PublishedMarch 12, 2010

When patents protect against patent trolling

We have to give former Sun CEO Jonathan Schwartz credit—he’s nothing if not interesting. After all, how many Fortune 500 presidents resign via Twitter haiku?

Schwartz now occupies his time blogging and commenting on the latest tech trends. His most recent post on the increasingly litigious nature of Apple caught our attention.
Buried towards the bottom, he notes the danger of NPEs and the threat they posed to Sun during his tenure. He goes on to link to a pending patent, which he defines as “an application to patent the act of trolling.”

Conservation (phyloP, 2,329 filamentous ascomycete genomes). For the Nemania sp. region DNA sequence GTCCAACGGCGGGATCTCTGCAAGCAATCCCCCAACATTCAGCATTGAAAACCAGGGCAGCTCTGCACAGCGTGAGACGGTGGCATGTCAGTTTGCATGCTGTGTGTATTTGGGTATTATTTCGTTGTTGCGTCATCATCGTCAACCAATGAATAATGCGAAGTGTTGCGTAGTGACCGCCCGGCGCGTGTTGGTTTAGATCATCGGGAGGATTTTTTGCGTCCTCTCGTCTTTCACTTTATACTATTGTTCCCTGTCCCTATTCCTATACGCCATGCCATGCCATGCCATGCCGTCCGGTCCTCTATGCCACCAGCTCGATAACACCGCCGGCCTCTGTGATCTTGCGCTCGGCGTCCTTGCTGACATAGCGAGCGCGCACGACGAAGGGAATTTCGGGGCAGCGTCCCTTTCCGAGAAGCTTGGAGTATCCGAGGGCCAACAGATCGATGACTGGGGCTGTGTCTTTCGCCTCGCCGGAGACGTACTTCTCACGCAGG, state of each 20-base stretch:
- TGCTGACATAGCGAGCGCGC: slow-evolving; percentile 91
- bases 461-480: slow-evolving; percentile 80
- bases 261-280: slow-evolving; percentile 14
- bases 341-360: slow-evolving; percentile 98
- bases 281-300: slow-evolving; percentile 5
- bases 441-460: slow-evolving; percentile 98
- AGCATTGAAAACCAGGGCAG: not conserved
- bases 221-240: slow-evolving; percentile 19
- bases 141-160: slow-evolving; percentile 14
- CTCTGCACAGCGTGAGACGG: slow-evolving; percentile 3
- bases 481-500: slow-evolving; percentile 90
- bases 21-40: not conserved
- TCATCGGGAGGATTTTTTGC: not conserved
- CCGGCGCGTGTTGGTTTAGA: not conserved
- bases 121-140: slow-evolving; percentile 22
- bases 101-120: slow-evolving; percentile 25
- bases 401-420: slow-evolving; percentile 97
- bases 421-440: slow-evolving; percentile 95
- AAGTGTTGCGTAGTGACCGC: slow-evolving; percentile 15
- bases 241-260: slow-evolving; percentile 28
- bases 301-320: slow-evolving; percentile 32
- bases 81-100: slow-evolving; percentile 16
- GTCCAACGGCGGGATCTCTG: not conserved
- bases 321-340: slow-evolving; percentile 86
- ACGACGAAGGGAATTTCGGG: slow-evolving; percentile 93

The actual patent needs to be seen to be believed. Essentially, if Troll A owns this patent, and Troll B sues Legitimate Company C for infringement, Troll A could turn around and sue Troll B for violating its trolling patent. As Schwartz puts it, “it would give the patent holder a reciprocal claim against a patent troll.
If that’s not strange enough, get this—the patent applicant is service provider and government contractor Halliburton. Yes, that Halliburton.
Take a look at the patent application – it’s good entertainment value.
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